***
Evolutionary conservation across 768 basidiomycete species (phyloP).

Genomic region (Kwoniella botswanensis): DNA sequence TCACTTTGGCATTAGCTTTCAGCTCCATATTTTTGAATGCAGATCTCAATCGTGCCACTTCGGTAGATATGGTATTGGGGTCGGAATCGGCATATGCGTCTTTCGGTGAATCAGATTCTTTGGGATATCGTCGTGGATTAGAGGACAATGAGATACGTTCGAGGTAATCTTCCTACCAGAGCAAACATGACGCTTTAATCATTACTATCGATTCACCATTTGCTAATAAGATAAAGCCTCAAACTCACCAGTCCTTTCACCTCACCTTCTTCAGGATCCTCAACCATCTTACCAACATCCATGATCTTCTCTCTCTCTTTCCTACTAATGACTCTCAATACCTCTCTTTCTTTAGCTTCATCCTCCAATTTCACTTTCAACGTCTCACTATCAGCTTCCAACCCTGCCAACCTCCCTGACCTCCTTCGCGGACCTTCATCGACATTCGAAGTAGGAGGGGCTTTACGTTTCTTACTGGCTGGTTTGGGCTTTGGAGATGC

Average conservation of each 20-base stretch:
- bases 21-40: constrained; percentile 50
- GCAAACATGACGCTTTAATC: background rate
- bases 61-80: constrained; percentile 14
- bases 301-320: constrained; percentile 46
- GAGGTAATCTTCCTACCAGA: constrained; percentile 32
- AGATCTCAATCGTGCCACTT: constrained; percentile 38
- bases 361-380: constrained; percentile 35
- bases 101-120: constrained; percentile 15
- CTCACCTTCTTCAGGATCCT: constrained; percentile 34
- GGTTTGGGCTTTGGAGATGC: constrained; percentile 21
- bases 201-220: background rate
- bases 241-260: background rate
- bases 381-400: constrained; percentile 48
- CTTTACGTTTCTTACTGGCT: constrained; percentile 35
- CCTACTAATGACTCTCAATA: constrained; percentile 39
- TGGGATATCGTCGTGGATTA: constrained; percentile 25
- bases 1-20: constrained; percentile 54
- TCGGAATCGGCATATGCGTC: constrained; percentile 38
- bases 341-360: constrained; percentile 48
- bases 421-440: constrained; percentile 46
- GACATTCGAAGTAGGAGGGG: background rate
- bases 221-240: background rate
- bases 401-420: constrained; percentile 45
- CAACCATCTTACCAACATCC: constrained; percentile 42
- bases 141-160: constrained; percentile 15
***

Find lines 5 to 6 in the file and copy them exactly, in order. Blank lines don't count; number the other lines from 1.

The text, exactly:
- GCAAACATGACGCTTTAATC: background rate
- bases 61-80: constrained; percentile 14